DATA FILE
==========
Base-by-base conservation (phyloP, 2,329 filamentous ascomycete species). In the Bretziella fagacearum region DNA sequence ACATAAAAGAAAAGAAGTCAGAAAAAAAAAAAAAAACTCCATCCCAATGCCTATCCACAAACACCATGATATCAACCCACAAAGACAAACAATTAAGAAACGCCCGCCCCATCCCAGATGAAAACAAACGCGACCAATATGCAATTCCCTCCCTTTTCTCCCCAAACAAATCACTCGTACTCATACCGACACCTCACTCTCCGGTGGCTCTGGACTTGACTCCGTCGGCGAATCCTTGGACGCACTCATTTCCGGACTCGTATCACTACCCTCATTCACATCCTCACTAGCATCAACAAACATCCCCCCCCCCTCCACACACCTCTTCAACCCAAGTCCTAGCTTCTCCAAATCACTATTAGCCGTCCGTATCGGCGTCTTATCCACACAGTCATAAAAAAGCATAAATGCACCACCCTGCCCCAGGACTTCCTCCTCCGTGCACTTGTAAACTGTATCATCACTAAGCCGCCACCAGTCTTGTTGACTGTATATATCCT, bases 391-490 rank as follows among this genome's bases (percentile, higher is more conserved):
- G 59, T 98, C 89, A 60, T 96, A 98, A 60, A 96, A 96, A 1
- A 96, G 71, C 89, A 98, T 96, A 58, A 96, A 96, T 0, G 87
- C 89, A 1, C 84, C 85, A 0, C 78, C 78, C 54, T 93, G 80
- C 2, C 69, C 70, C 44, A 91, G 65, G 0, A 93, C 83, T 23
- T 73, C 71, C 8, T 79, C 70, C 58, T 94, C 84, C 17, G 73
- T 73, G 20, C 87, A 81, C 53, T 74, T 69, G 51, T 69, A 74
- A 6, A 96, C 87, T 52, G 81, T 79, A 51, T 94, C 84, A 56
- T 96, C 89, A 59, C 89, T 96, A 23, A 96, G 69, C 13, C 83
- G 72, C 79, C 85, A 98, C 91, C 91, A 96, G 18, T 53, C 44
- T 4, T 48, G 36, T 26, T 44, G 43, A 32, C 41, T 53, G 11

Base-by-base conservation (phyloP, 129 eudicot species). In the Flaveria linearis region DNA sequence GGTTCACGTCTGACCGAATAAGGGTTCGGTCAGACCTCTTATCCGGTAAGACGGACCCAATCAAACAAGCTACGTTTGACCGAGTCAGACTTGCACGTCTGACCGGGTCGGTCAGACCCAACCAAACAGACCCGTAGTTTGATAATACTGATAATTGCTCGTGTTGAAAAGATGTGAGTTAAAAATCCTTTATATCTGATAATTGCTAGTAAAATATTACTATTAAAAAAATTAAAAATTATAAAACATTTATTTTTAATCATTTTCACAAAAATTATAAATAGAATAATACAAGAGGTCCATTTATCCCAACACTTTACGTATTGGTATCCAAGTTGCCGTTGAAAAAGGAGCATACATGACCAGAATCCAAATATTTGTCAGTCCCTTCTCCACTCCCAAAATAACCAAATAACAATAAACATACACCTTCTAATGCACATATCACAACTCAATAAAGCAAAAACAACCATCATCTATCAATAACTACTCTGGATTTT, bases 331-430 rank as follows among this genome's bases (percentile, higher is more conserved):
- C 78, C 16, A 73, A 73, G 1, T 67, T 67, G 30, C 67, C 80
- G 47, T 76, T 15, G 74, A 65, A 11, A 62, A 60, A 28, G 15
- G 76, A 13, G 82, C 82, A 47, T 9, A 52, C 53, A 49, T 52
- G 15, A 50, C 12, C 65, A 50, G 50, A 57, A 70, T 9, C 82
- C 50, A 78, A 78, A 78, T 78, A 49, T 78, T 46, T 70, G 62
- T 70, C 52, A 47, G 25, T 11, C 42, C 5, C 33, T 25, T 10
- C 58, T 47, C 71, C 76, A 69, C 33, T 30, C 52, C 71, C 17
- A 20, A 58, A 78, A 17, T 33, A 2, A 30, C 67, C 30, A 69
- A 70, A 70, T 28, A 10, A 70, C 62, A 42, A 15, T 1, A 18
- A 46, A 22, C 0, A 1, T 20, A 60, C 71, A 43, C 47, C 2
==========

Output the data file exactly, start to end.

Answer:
Base-by-base conservation (phyloP, 2,329 filamentous ascomycete species). In the Bretziella fagacearum region DNA sequence ACATAAAAGAAAAGAAGTCAGAAAAAAAAAAAAAAACTCCATCCCAATGCCTATCCACAAACACCATGATATCAACCCACAAAGACAAACAATTAAGAAACGCCCGCCCCATCCCAGATGAAAACAAACGCGACCAATATGCAATTCCCTCCCTTTTCTCCCCAAACAAATCACTCGTACTCATACCGACACCTCACTCTCCGGTGGCTCTGGACTTGACTCCGTCGGCGAATCCTTGGACGCACTCATTTCCGGACTCGTATCACTACCCTCATTCACATCCTCACTAGCATCAACAAACATCCCCCCCCCCTCCACACACCTCTTCAACCCAAGTCCTAGCTTCTCCAAATCACTATTAGCCGTCCGTATCGGCGTCTTATCCACACAGTCATAAAAAAGCATAAATGCACCACCCTGCCCCAGGACTTCCTCCTCCGTGCACTTGTAAACTGTATCATCACTAAGCCGCCACCAGTCTTGTTGACTGTATATATCCT, bases 391-490 rank as follows among this genome's bases (percentile, higher is more conserved):
- G 59, T 98, C 89, A 60, T 96, A 98, A 60, A 96, A 96, A 1
- A 96, G 71, C 89, A 98, T 96, A 58, A 96, A 96, T 0, G 87
- C 89, A 1, C 84, C 85, A 0, C 78, C 78, C 54, T 93, G 80
- C 2, C 69, C 70, C 44, A 91, G 65, G 0, A 93, C 83, T 23
- T 73, C 71, C 8, T 79, C 70, C 58, T 94, C 84, C 17, G 73
- T 73, G 20, C 87, A 81, C 53, T 74, T 69, G 51, T 69, A 74
- A 6, A 96, C 87, T 52, G 81, T 79, A 51, T 94, C 84, A 56
- T 96, C 89, A 59, C 89, T 96, A 23, A 96, G 69, C 13, C 83
- G 72, C 79, C 85, A 98, C 91, C 91, A 96, G 18, T 53, C 44
- T 4, T 48, G 36, T 26, T 44, G 43, A 32, C 41, T 53, G 11

Base-by-base conservation (phyloP, 129 eudicot species). In the Flaveria linearis region DNA sequence GGTTCACGTCTGACCGAATAAGGGTTCGGTCAGACCTCTTATCCGGTAAGACGGACCCAATCAAACAAGCTACGTTTGACCGAGTCAGACTTGCACGTCTGACCGGGTCGGTCAGACCCAACCAAACAGACCCGTAGTTTGATAATACTGATAATTGCTCGTGTTGAAAAGATGTGAGTTAAAAATCCTTTATATCTGATAATTGCTAGTAAAATATTACTATTAAAAAAATTAAAAATTATAAAACATTTATTTTTAATCATTTTCACAAAAATTATAAATAGAATAATACAAGAGGTCCATTTATCCCAACACTTTACGTATTGGTATCCAAGTTGCCGTTGAAAAAGGAGCATACATGACCAGAATCCAAATATTTGTCAGTCCCTTCTCCACTCCCAAAATAACCAAATAACAATAAACATACACCTTCTAATGCACATATCACAACTCAATAAAGCAAAAACAACCATCATCTATCAATAACTACTCTGGATTTT, bases 331-430 rank as follows among this genome's bases (percentile, higher is more conserved):
- C 78, C 16, A 73, A 73, G 1, T 67, T 67, G 30, C 67, C 80
- G 47, T 76, T 15, G 74, A 65, A 11, A 62, A 60, A 28, G 15
- G 76, A 13, G 82, C 82, A 47, T 9, A 52, C 53, A 49, T 52
- G 15, A 50, C 12, C 65, A 50, G 50, A 57, A 70, T 9, C 82
- C 50, A 78, A 78, A 78, T 78, A 49, T 78, T 46, T 70, G 62
- T 70, C 52, A 47, G 25, T 11, C 42, C 5, C 33, T 25, T 10
- C 58, T 47, C 71, C 76, A 69, C 33, T 30, C 52, C 71, C 17
- A 20, A 58, A 78, A 17, T 33, A 2, A 30, C 67, C 30, A 69
- A 70, A 70, T 28, A 10, A 70, C 62, A 42, A 15, T 1, A 18
- A 46, A 22, C 0, A 1, T 20, A 60, C 71, A 43, C 47, C 2